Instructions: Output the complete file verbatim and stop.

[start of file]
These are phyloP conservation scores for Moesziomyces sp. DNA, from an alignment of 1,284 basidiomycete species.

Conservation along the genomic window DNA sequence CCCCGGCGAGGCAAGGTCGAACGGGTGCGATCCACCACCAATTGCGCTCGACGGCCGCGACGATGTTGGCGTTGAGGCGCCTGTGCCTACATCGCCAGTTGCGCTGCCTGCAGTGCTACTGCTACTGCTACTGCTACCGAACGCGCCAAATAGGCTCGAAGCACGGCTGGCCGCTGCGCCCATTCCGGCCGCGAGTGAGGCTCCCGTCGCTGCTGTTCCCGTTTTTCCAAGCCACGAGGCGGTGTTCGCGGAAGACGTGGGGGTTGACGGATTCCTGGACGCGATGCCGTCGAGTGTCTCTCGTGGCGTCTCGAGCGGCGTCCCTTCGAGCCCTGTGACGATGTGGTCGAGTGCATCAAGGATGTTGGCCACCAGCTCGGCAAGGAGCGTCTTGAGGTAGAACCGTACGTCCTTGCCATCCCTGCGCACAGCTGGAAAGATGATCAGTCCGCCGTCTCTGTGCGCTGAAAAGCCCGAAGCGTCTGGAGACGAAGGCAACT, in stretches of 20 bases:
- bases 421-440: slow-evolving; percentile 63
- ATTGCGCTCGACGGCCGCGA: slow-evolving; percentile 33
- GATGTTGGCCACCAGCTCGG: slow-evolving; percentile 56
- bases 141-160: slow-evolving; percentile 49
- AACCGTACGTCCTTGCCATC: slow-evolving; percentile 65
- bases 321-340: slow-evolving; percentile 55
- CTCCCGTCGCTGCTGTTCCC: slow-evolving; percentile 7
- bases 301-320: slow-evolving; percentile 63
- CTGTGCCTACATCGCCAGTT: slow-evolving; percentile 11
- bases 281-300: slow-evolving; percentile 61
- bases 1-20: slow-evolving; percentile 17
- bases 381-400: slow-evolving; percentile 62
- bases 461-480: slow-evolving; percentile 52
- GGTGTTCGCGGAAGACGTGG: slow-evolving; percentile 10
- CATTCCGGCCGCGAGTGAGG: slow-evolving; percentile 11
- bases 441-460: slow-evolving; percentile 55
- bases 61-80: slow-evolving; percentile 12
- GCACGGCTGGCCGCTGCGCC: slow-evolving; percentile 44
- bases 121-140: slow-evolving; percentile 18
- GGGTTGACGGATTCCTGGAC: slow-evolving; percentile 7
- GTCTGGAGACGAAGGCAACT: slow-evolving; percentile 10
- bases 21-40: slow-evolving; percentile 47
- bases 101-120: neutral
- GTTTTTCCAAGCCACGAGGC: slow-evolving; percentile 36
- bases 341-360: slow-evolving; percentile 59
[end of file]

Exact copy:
These are phyloP conservation scores for Moesziomyces sp. DNA, from an alignment of 1,284 basidiomycete species.

Conservation along the genomic window DNA sequence CCCCGGCGAGGCAAGGTCGAACGGGTGCGATCCACCACCAATTGCGCTCGACGGCCGCGACGATGTTGGCGTTGAGGCGCCTGTGCCTACATCGCCAGTTGCGCTGCCTGCAGTGCTACTGCTACTGCTACTGCTACCGAACGCGCCAAATAGGCTCGAAGCACGGCTGGCCGCTGCGCCCATTCCGGCCGCGAGTGAGGCTCCCGTCGCTGCTGTTCCCGTTTTTCCAAGCCACGAGGCGGTGTTCGCGGAAGACGTGGGGGTTGACGGATTCCTGGACGCGATGCCGTCGAGTGTCTCTCGTGGCGTCTCGAGCGGCGTCCCTTCGAGCCCTGTGACGATGTGGTCGAGTGCATCAAGGATGTTGGCCACCAGCTCGGCAAGGAGCGTCTTGAGGTAGAACCGTACGTCCTTGCCATCCCTGCGCACAGCTGGAAAGATGATCAGTCCGCCGTCTCTGTGCGCTGAAAAGCCCGAAGCGTCTGGAGACGAAGGCAACT, in stretches of 20 bases:
- bases 421-440: slow-evolving; percentile 63
- ATTGCGCTCGACGGCCGCGA: slow-evolving; percentile 33
- GATGTTGGCCACCAGCTCGG: slow-evolving; percentile 56
- bases 141-160: slow-evolving; percentile 49
- AACCGTACGTCCTTGCCATC: slow-evolving; percentile 65
- bases 321-340: slow-evolving; percentile 55
- CTCCCGTCGCTGCTGTTCCC: slow-evolving; percentile 7
- bases 301-320: slow-evolving; percentile 63
- CTGTGCCTACATCGCCAGTT: slow-evolving; percentile 11
- bases 281-300: slow-evolving; percentile 61
- bases 1-20: slow-evolving; percentile 17
- bases 381-400: slow-evolving; percentile 62
- bases 461-480: slow-evolving; percentile 52
- GGTGTTCGCGGAAGACGTGG: slow-evolving; percentile 10
- CATTCCGGCCGCGAGTGAGG: slow-evolving; percentile 11
- bases 441-460: slow-evolving; percentile 55
- bases 61-80: slow-evolving; percentile 12
- GCACGGCTGGCCGCTGCGCC: slow-evolving; percentile 44
- bases 121-140: slow-evolving; percentile 18
- GGGTTGACGGATTCCTGGAC: slow-evolving; percentile 7
- GTCTGGAGACGAAGGCAACT: slow-evolving; percentile 10
- bases 21-40: slow-evolving; percentile 47
- bases 101-120: neutral
- GTTTTTCCAAGCCACGAGGC: slow-evolving; percentile 36
- bases 341-360: slow-evolving; percentile 59